Windows 10’s free upgrade offer is over, according to Microsoft. But this isn’t completely true. There are a bunch of ways you can still upgrade to Windows 10 for free and get a legitimate license, or just install Windows 10 and use it for free.
There are a few ways you can still get Windows 10 for free, without using a pirated license: you can install Windows 10 with a 7 or 8 key, or install Windows without a key—it will work just fine, save for a small watermark reminding you to purchase a license.
Here’s how each of those methods work.
Provide a Windows 7, 8, or 8.1 Key
While you can no longer use the “Get Windows 10” tool to upgrade from within Windows 7, 8, or 8.1, it is still possible to download Windows 10 installation media from Microsoft and then provide a Windows 7, 8, or 8.1 key when you install it. We tested this method once again on January 5, 2018, and it still works.
Windows will contact Microsoft’s activation servers and confirm the key to the previous version of Windows is real. If it is, Windows 10 will be installed and activated on your PC. Your PC acquires a “digital license” and you can continue using and reinstalling Windows 10 on it in the future. If you head to Settings > Update & security > Activation after installing Windows in this way, you’ll see the words “Windows is activated with a digital license”.
Microsoft hasn’t communicated what’s going on here, or whether it will block this method in the future. But it still works right now. Even if Microsoft blocks this trick in the future, your PC will keep its digital license and Windows 10 will remain activated.
Reinstall Windows 10 if You’ve Already Upgraded
If you’ve taken advantage of any free upgrade offer–either the original free upgrade offer during the first year, the accessibility offer, or by installing Windows 10 and providing a key for an eligible previous version of Windows–you can continue to “get Windows 10 for free” on the same hardware.
To do this, just download the Windows 10 installation media and install it on that computer. Don’t provide any key during the installation process. It should automatically activate after it contacts Microsoft’s servers.
Sure, you can only do this if you’ve already upgraded to Windows 10, but you can continue to install Windows 10 for free on the same computer in the future–even if you replace its hard drive or other components. The new activation wizard in Windows 10’s Anniversary Update will even help you troubleshoot hardware changes and reassociate the digital license with the correct PC.
Skip the Key and Ignore the Activation Warnings
Here’s the real secret: You don’t need to provide a product key to install Windows 10. You can download Windows 10 installation media from Microsoft and install it on a PC, in Boot Camp on a Mac, or in a virtual machine without providing a product key. Windows will continue to work normally and you can do practically whatever you want.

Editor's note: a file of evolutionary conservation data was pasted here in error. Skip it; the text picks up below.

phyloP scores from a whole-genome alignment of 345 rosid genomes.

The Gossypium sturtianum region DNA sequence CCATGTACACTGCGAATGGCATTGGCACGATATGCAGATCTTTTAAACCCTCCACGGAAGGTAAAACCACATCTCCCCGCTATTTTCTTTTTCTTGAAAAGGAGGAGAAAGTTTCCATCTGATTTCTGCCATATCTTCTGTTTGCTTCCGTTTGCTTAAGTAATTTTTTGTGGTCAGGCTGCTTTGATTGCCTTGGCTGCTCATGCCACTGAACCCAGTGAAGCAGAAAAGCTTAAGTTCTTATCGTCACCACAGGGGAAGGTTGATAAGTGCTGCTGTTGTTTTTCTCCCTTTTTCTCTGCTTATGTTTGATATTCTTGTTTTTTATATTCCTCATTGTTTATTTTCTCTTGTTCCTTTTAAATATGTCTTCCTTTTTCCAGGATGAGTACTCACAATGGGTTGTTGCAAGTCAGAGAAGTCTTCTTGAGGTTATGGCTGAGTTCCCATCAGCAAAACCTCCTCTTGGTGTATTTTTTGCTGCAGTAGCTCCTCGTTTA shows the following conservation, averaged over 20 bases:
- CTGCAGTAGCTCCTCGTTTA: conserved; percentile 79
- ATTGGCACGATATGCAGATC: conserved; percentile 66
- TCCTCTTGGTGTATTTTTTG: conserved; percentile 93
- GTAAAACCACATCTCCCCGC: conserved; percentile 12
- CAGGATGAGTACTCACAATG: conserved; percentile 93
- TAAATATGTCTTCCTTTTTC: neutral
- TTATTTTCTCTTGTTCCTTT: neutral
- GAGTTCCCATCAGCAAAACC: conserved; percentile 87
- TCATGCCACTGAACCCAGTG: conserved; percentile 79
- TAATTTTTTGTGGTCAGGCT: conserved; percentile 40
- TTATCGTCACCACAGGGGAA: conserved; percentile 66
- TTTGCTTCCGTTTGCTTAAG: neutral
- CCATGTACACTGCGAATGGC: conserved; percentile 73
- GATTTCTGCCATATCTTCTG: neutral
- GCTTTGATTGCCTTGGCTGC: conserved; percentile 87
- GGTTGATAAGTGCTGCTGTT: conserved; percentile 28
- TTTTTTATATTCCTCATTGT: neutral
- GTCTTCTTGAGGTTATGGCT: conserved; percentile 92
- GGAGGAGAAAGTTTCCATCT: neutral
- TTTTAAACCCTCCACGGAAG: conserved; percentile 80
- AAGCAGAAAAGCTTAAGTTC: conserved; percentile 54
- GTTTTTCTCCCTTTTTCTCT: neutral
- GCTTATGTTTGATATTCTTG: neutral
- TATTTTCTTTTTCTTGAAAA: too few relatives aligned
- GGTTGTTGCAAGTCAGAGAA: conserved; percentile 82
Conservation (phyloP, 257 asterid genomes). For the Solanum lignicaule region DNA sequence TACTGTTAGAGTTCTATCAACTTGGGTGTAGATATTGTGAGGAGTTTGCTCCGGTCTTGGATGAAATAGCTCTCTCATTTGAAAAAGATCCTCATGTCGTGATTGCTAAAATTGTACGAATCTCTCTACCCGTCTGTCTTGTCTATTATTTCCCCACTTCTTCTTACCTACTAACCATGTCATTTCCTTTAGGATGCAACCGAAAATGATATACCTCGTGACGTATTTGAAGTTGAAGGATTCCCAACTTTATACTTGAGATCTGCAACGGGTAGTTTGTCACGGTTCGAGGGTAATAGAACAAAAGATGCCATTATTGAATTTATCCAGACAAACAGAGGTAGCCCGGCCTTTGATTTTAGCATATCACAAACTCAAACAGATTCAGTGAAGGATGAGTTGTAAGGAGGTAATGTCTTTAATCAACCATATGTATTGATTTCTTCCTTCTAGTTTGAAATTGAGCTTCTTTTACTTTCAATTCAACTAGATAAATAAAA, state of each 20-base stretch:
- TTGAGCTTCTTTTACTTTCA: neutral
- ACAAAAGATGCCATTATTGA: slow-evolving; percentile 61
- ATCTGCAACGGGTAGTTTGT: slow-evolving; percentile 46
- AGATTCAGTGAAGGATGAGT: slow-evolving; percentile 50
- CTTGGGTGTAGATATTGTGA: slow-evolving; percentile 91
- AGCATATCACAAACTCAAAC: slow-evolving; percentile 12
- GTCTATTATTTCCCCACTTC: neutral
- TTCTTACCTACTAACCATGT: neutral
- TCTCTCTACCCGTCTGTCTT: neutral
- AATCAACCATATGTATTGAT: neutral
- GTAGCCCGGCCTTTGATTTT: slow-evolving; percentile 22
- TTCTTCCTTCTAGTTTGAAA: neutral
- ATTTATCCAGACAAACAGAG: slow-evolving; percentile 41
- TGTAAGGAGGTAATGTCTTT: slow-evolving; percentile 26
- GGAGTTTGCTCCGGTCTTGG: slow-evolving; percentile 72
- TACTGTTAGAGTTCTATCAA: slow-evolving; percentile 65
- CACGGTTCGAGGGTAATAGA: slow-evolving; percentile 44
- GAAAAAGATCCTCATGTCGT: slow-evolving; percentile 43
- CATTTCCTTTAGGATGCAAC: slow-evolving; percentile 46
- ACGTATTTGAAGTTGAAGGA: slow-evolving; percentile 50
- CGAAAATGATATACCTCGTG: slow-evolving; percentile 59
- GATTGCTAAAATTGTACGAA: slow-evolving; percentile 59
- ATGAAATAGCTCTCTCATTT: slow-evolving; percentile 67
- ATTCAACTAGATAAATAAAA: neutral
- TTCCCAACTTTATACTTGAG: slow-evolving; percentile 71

Windows 10 will keep nagging you to activate it and won’t allow you to change any of the options under Settings > Personalization, but otherwise work just fine. It’s not something you’d necessarily want to do on your main computer, but it’s a very convenient way to set up a quick virtual machine, test Windows 10 on a PC, or install Windows 10 in Boot Camp. You can even pay to upgrade to a legal, activated version of Windows 10 from within your unactivated Windows 10 system after installing it.
This isn’t technically allowed by Microsoft’s guidelines, but they’ve specifically designed Windows to work this way. If Microsoft doesn’t want people doing this, it’s free to change Windows to block this in the future–and it might. But Windows has worked this way for years. This was even possible with Windows 7.
You can also head to Microsoft’s website and download a 90-day evaluation version of Windows 10 Enterprise. It will continue working for 90 days–about three months. It’s designed for organizations to evaluate Windows 10 Enterprise.
This evaluation copy comes with the extra features built into Windows 10 Enterprise, so it’s also a convenient way to test these Enterprise features. However, you can upgrade any edition of Windows 10 to the Enterprise edition if you have a key.
Unfortunately, other free offers—like the Accessibility offer from Microsoft—are now over. But these methods should cover you pretty well.
Of course, you can also just buy a new PC that comes with Windows 10. It’s not really free because the manufacturer has to pay for the Windows license. But, if you’re looking to upgrade from Windows 7, 8, or 8.1, it makes a lot more sense to buy a new computer that comes with Windows 10 for a few hundred bucks rather than spend $120 on a Windows 10 Home license to upgrade an old PC. PC manufacturers get a good deal and pay less than normal Windows users do for those licenses.
- › Cheap Windows 10 Keys: Do They Work?
- › How to Avoid Windows 7’s End-of-Support Nags
- › How to Make Windows Work Better on High-DPI Displays and Fix Blurry Fonts
- › Windows 7 Only Has One Year of Security Patches Left
- › How to Make Windows 10 Look and Act More Like Windows 7
- › All the Features That Require a Microsoft Account in Windows 10
- › Windows 10’s Free Upgrade Offer Is Over: What Now?
- › Stop Hiding Your Wi-Fi Network